Am I saying the whole film is derailed because of these moments? Of course not, but I am saying that a film without these moments would have been a better film, and their inclusion points to the generally unfocused and "quippy" way in which Joss Whedon writes his dialogue. Generally speaking he rarely writes actual conversation between people. He writes clear 'lines'. It's remarkably self-aware. It's also not necessarily bad: there are more funny moments and lines in this film than you're likely to see in most other Hollywood productions, but the scatter-shot technique means there's also a greater number of stinkers. With a few clear exceptions, there's a tendency for all of the characters to sound self-similar. Ultron himself is a clear example: visually the character is great, and James Spader's voice is perfectly suited to him. The problem is that he doesn't stop talking. Ever. Every time he's on screen he's a constant stream of casual snark that deeply undercuts the threat he's supposed to be posing to the human race. He's also remarkably inconsistent: early into the film he mocks villains who share their plans with the heroes for no apparent reason, and later in the film he kidnaps a hero to specifically share his plans with her. To be honest he's my least favourite kind of villain: the one who know he is the villain.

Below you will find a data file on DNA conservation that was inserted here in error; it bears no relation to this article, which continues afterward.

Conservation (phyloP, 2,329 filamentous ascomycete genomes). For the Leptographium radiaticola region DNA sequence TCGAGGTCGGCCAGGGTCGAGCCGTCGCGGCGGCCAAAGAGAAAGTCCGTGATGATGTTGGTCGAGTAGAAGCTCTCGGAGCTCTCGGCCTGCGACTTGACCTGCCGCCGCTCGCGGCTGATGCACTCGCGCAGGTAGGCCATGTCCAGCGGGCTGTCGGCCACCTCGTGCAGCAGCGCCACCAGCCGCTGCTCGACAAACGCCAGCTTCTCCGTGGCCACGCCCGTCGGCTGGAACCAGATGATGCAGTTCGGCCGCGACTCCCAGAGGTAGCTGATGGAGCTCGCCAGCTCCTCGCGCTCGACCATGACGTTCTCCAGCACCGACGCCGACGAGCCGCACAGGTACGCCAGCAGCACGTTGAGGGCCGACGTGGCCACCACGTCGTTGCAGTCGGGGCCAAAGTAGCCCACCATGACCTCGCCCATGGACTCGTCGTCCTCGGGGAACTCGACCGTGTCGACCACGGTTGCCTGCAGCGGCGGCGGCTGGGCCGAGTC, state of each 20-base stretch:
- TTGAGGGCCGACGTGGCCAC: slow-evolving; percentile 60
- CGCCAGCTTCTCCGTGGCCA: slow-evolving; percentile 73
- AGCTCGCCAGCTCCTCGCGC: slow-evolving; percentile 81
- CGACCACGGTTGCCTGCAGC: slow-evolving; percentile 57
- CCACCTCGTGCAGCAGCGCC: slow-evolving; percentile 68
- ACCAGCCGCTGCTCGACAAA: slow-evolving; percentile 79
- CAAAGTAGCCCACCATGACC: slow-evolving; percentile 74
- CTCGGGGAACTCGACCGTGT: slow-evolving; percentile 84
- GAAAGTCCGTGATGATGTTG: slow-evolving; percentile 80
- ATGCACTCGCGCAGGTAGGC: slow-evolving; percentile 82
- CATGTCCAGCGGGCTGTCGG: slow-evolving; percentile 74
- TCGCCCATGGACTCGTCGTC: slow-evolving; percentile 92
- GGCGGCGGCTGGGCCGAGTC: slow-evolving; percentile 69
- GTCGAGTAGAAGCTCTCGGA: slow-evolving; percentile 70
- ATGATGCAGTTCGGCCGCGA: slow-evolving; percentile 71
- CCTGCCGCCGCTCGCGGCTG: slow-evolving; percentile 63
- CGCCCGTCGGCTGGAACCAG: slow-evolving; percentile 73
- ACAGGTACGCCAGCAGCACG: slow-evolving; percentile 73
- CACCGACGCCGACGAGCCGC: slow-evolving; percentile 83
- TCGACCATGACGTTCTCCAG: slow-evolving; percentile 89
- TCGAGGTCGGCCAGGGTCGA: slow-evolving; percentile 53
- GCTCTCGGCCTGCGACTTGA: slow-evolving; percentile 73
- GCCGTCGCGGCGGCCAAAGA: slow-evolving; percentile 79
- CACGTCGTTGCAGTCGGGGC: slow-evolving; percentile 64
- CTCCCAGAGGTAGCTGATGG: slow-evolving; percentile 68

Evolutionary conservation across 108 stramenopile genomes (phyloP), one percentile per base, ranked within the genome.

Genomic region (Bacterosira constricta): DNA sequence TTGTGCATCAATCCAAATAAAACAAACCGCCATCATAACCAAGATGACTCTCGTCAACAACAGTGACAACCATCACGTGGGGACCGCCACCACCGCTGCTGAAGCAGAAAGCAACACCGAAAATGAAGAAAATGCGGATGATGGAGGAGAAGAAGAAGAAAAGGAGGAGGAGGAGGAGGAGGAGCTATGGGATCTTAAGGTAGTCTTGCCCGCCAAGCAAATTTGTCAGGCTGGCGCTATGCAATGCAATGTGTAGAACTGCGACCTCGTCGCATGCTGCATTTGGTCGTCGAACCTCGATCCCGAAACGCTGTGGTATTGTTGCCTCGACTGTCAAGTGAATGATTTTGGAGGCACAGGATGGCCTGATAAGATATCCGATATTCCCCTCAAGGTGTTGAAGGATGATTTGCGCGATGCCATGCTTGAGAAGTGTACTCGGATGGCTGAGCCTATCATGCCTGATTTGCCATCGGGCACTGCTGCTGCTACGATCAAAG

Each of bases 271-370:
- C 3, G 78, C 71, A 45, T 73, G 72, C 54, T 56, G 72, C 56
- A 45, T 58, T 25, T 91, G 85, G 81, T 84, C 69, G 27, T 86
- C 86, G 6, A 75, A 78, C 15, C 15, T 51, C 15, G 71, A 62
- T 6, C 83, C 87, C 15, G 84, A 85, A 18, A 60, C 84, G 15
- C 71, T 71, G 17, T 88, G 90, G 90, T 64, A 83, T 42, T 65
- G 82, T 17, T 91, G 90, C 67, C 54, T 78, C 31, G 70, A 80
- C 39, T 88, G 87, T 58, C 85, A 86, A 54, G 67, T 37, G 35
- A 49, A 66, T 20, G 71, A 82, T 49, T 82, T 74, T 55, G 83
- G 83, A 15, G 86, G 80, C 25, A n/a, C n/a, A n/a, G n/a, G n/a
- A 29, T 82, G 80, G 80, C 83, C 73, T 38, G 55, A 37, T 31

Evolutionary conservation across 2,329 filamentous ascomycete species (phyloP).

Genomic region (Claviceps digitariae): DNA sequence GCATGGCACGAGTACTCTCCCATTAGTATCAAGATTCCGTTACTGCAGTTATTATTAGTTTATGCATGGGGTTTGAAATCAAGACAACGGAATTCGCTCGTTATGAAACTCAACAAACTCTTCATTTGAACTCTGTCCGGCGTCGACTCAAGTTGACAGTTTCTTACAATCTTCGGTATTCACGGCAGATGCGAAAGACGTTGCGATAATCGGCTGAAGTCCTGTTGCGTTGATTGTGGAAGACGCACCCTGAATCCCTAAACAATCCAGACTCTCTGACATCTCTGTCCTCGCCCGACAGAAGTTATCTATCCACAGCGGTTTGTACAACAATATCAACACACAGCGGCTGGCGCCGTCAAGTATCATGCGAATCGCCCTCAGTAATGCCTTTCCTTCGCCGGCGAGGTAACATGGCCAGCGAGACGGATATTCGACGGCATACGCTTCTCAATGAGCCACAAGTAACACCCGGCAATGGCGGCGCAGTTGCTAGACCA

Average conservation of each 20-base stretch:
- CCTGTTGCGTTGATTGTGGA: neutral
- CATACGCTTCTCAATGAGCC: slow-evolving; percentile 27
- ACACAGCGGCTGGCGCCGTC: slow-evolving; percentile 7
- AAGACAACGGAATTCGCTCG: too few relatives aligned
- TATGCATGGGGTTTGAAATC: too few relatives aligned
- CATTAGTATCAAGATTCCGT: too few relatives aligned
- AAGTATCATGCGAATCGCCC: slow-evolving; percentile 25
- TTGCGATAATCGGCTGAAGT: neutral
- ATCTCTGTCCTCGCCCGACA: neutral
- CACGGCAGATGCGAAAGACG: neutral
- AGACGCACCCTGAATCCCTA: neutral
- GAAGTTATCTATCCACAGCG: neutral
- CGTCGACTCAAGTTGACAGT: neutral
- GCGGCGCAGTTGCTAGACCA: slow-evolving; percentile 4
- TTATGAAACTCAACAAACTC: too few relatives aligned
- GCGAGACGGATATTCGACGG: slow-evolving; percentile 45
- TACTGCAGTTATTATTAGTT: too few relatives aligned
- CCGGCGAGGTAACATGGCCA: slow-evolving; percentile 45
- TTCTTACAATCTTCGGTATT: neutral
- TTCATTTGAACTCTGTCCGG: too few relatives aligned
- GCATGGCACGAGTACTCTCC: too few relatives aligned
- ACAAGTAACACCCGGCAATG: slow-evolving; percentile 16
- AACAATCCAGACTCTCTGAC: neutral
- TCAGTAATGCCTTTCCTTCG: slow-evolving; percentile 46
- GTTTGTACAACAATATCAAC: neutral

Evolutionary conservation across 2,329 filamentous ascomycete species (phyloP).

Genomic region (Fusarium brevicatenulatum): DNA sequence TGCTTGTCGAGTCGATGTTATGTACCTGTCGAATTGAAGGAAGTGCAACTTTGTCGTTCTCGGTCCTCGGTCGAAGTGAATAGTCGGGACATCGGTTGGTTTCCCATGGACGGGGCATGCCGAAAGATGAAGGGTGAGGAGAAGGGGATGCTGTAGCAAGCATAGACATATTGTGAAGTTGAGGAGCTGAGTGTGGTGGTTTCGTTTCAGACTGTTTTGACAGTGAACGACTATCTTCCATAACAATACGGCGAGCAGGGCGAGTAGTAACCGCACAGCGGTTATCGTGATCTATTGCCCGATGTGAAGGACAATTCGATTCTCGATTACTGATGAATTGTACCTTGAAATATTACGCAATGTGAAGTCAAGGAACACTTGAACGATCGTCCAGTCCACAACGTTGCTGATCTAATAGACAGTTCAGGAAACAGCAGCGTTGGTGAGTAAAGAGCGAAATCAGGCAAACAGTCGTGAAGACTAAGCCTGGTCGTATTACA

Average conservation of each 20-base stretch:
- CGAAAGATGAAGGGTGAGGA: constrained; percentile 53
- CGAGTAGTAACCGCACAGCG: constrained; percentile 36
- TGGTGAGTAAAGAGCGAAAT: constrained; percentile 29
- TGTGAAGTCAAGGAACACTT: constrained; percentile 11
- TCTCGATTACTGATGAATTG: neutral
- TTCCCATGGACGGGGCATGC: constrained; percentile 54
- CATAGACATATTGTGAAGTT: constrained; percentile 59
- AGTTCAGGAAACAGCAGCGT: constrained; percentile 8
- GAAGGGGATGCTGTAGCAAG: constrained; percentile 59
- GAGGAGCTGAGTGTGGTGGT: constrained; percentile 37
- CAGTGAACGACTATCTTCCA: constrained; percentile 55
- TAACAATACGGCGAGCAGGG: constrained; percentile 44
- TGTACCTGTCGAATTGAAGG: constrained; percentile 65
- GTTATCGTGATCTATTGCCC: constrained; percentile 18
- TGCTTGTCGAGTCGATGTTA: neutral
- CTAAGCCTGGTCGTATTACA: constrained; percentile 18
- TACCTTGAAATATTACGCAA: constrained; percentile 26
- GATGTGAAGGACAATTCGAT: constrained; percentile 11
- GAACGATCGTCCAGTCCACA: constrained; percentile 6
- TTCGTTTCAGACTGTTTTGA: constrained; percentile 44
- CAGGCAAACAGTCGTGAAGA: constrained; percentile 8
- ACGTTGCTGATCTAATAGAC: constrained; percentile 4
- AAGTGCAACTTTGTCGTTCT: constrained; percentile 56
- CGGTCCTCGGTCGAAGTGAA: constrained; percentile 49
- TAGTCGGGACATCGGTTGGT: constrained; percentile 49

If you're already a keen fan of Joss Whedon's writing then this will all wash over in a pleasant fashion: you like what he does, and here he continues to do what you like. If, like me, you've started hoping for an evolution or change in his writing style, you're going to be disappointed. Pretty much all of Whedon's writing tics, including killing a member of the ensemble cast to raise the stakes, returns here.

That said, there is plenty of good in Age of Ultron. Its global setting, for one thing, which jumps from Sovokia to Wakanda and even to real-life locations like New York and Seoul. It's nice to see that the film doesn't climax in New York again, and that the Marvel heroes do indeed have an international reach and presence.

While Thor and Tony Stark seem to suffer from some sloppy characterisation - in fact, Thor could easily be excised from the film entirely without a problem - other characters are more fortunate. The film is a real showcase for Jeremy Renner as Hawkeye. He got sidelined somewhat in the previous film, but here he gets some proper character development, an entire back story and life outside of his superhero duties, and many of the film's better moments and lines. His deliberately absurd pep-talk to the Scarlet Witch during the film's climax is wonderful and close to my favourite moment in the whole film.